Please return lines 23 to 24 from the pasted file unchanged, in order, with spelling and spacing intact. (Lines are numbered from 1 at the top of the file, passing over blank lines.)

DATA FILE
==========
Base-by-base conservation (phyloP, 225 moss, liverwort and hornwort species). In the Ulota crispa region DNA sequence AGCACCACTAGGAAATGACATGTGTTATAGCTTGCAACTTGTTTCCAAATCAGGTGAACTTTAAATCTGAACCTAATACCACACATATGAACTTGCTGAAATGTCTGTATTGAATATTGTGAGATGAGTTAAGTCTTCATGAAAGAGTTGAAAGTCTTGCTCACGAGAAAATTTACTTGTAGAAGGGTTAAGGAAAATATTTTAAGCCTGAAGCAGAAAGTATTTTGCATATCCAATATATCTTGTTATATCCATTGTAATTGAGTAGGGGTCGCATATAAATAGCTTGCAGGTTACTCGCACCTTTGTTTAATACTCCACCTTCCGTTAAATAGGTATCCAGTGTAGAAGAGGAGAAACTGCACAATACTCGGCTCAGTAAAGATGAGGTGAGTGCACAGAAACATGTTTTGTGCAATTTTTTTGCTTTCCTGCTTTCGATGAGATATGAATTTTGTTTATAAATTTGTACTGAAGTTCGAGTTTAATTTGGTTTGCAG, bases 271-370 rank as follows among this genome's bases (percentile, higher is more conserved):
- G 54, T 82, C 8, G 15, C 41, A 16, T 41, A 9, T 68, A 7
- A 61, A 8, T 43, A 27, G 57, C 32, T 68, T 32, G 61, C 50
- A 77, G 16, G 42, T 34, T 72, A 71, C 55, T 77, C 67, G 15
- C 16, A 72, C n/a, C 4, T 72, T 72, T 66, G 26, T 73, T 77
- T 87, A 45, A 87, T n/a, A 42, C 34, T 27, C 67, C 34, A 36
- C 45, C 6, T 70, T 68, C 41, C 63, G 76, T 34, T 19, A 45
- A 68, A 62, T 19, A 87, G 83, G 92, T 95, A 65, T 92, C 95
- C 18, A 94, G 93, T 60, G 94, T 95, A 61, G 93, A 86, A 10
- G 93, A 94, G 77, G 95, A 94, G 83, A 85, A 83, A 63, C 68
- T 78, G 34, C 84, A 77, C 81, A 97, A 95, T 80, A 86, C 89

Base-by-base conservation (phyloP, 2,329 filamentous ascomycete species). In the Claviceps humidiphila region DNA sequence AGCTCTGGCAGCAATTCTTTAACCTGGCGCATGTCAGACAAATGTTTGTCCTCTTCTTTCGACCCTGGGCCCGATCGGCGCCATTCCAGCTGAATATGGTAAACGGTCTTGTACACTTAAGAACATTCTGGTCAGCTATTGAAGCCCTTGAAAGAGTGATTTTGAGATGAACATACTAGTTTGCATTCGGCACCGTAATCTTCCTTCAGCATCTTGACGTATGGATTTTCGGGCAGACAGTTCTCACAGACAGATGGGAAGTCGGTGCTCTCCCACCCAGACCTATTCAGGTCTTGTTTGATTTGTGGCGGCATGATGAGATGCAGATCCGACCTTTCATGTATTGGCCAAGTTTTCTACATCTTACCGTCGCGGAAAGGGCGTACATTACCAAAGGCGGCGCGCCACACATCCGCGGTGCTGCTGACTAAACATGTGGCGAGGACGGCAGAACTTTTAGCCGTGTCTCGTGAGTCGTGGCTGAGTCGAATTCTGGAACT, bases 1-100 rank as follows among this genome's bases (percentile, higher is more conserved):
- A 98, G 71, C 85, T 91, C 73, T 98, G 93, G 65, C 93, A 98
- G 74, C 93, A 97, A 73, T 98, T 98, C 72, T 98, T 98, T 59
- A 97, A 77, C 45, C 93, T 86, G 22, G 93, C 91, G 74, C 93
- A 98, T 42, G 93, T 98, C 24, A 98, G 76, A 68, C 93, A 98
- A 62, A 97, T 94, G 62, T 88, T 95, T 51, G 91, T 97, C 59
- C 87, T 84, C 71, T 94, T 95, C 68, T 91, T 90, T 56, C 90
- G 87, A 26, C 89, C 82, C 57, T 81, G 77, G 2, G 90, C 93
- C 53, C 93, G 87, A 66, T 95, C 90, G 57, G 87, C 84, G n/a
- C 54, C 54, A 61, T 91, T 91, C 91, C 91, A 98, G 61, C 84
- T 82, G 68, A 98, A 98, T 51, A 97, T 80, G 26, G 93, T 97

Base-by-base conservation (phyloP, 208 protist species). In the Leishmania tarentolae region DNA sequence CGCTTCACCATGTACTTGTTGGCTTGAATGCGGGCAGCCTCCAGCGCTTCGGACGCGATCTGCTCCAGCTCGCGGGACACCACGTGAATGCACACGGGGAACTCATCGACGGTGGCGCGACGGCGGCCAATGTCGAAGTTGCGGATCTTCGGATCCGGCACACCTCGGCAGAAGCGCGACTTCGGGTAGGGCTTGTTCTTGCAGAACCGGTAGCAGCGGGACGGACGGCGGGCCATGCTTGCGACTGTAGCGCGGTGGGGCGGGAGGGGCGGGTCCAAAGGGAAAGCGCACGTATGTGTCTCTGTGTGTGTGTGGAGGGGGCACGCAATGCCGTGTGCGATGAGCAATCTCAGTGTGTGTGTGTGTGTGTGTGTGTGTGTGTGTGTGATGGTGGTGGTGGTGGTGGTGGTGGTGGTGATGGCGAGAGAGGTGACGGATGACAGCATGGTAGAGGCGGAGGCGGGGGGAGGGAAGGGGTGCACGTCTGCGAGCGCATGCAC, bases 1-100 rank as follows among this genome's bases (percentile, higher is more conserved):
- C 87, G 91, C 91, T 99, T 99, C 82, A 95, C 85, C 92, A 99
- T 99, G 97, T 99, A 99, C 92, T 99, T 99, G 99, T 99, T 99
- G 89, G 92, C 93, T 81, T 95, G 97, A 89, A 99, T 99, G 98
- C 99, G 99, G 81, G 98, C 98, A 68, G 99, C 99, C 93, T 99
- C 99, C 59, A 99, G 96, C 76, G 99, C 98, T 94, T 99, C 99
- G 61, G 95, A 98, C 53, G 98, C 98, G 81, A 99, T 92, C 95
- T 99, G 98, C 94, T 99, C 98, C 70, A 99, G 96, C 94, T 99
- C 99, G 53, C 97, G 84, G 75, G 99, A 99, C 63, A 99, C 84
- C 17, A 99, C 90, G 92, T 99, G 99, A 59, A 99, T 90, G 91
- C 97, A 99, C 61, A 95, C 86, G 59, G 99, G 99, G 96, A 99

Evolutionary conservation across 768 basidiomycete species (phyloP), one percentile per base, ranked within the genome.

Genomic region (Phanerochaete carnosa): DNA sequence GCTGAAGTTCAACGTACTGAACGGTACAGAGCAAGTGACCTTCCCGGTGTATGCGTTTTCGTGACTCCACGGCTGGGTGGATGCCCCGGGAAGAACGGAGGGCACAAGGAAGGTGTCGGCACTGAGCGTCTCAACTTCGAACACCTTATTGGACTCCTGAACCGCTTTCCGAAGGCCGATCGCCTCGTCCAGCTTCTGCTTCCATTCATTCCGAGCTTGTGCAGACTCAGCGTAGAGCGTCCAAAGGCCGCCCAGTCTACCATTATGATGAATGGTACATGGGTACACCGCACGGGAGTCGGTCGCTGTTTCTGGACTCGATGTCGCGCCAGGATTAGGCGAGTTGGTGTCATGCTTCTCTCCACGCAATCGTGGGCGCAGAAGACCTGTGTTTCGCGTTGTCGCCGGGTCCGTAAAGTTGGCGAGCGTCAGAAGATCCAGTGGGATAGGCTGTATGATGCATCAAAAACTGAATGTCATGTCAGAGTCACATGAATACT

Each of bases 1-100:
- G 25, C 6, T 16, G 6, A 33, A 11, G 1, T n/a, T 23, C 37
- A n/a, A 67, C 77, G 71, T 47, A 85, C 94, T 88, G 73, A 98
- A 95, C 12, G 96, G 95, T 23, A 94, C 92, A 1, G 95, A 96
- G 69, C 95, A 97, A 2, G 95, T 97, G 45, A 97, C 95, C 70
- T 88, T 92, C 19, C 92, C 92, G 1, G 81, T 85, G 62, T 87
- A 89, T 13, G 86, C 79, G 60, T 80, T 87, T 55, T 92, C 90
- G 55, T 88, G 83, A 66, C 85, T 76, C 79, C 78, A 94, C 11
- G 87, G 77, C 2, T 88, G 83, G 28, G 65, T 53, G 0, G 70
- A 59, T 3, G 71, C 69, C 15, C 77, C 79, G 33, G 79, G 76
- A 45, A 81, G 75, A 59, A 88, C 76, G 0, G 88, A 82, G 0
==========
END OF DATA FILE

Base-by-base conservation (phyloP, 208 protist species). In the Leishmania tarentolae region DNA sequence CGCTTCACCATGTACTTGTTGGCTTGAATGCGGGCAGCCTCCAGCGCTTCGGACGCGATCTGCTCCAGCTCGCGGGACACCACGTGAATGCACACGGGGAACTCATCGACGGTGGCGCGACGGCGGCCAATGTCGAAGTTGCGGATCTTCGGATCCGGCACACCTCGGCAGAAGCGCGACTTCGGGTAGGGCTTGTTCTTGCAGAACCGGTAGCAGCGGGACGGACGGCGGGCCATGCTTGCGACTGTAGCGCGGTGGGGCGGGAGGGGCGGGTCCAAAGGGAAAGCGCACGTATGTGTCTCTGTGTGTGTGTGGAGGGGGCACGCAATGCCGTGTGCGATGAGCAATCTCAGTGTGTGTGTGTGTGTGTGTGTGTGTGTGTGTGTGATGGTGGTGGTGGTGGTGGTGGTGGTGGTGATGGCGAGAGAGGTGACGGATGACAGCATGGTAGAGGCGGAGGCGGGGGGAGGGAAGGGGTGCACGTCTGCGAGCGCATGCAC, bases 1-100 rank as follows among this genome's bases (percentile, higher is more conserved):
- C 87, G 91, C 91, T 99, T 99, C 82, A 95, C 85, C 92, A 99